11/15/10 — Local schools' FFA chapters bring home national honors

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Local schools' FFA chapters bring home national honors

By Phyllis Moore
Published in News on November 15, 2010 1:46 PM

Students from four area high schools were among more than 650 candidates attending the 83rd National FFA Convention held recently in Indianapolis.

Two of the schools -- Southern Wayne and Rosewood -- returned with several honors, including national chapter awards. Charles B. Aycock and Spring Creek high schools were also represented at the convention.

Rosewood was given three stars in the National Chapter Award category, the highest honor awarded by the national organization, while Southern Wayne was a two-star winner in the same category.

Rosewood received a $2,500 check for being one of the top chapters in the nation in community service hours as part of the National FFA Million Hour Challenge.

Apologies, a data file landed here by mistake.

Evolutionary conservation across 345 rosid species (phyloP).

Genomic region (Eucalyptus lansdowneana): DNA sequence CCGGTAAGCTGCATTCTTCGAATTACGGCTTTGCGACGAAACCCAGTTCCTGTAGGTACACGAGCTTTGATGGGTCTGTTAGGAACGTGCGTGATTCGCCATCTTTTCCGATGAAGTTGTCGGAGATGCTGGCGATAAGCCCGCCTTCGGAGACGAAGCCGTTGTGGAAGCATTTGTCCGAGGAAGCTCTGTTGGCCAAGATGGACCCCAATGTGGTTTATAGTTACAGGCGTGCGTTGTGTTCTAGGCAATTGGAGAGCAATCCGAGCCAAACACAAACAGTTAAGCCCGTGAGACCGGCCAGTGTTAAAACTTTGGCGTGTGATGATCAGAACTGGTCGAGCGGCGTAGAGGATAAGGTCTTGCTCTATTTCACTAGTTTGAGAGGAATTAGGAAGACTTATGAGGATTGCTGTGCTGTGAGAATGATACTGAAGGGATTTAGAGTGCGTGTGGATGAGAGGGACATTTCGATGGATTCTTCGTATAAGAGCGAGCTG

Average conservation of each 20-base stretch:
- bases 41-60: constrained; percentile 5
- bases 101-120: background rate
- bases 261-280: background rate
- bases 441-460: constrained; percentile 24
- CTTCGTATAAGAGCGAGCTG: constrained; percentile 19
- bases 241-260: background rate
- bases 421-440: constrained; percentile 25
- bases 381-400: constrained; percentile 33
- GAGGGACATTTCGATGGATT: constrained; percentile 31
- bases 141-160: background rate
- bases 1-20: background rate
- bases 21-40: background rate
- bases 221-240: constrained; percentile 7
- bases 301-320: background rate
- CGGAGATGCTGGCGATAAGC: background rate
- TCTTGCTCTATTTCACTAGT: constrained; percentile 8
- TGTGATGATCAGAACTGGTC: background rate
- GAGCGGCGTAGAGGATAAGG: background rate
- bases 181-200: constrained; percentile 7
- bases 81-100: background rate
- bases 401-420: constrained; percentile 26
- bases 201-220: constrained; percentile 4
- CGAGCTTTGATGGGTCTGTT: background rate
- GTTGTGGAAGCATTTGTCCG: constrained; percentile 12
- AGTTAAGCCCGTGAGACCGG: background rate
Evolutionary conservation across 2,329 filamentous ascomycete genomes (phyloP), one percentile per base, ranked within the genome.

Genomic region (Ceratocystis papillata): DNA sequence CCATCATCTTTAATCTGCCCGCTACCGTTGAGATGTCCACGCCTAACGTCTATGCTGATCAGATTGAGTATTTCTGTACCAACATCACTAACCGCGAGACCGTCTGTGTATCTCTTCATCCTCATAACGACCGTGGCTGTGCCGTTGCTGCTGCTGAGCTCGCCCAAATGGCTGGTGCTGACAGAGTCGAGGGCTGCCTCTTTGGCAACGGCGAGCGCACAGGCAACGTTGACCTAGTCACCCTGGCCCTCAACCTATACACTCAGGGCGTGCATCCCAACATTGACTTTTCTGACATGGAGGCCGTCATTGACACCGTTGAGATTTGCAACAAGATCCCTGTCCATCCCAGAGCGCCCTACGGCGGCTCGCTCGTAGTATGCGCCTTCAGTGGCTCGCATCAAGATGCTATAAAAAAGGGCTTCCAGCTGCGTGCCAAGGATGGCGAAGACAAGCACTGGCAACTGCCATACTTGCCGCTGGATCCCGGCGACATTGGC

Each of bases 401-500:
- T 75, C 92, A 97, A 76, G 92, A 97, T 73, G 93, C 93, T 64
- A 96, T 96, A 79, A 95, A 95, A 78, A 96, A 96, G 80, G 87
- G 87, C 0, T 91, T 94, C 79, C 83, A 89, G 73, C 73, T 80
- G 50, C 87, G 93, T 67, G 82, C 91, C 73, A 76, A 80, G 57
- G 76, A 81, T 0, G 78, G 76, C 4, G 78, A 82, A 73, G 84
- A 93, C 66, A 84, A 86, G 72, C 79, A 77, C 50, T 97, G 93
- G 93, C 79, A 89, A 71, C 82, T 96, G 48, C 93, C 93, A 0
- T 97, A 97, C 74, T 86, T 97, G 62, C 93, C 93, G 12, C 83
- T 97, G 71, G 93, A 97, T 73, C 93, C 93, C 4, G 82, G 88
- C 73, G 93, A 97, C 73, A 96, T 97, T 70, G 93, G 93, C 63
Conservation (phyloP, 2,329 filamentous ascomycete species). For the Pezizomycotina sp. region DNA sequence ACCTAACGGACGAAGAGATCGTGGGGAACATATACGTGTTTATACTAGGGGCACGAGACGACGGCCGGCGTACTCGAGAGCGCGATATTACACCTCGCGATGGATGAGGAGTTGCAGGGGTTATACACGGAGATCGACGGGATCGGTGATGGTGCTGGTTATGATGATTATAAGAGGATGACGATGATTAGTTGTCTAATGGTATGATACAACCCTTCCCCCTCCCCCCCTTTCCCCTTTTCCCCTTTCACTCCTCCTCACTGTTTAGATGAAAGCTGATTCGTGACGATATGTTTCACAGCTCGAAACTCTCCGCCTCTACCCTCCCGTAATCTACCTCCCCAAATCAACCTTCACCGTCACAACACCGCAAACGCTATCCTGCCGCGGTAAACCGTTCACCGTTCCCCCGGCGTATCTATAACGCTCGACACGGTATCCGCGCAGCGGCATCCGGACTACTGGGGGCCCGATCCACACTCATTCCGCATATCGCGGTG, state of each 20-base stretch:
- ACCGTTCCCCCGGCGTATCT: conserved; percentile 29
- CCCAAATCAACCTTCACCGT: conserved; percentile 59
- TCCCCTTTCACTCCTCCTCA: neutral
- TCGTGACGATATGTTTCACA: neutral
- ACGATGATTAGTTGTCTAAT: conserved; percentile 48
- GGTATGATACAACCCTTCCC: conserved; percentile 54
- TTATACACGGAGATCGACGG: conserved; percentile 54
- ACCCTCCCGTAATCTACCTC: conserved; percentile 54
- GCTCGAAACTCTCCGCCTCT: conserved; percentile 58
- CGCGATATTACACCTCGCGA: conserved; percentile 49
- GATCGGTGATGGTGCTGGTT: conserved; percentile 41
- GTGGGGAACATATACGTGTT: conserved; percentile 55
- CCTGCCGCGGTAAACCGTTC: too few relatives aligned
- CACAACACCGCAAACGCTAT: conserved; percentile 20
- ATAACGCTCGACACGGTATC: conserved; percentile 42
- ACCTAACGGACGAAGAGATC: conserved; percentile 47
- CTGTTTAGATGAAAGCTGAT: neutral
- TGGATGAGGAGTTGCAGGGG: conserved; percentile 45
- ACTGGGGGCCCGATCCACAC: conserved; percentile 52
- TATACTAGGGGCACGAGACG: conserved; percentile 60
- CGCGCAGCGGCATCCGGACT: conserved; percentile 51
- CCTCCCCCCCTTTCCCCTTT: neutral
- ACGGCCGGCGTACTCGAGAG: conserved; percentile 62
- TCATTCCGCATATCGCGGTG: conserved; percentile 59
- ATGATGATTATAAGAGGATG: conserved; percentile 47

Rosewood student Chelsea Sawkiw was also a national delegate and had all of her expenses covered to attend the convention.

The convention offered 47 FFA proficiency award categories.

Two students at Southern Wayne were named among the four finalists in their respective categories. Each received a plaque and $500 cash award.

Jeffrey Grantham was a national finalist in the Poultry Production-Entrepreneurship/ Placement Proficiency award program, sponsored by Tractor Supply Company and the National FFA Foundation.

Grantham works with his grandfather, who has 80,000 broiler birds. Starting out with small jobs around the farm, Grantham has moved onto bigger responsibilities, including studying his grandfather's record-keeping procedures. He also has worked on disease control, managing the poultry mortality and keeping litters under control, and aspires to have his own poultry operation within the next 10 years.

Andrew Johnson was a national finalist in the category of Specialty Crop Production -- Entrepreneurship/Placement Proficiency.

Long interested in the role tobacco has played in the area's agriculture history, his family grows 200 acres of the crop. Johnson has been involved in the seed selection, curing the tobacco and marketing it for sale.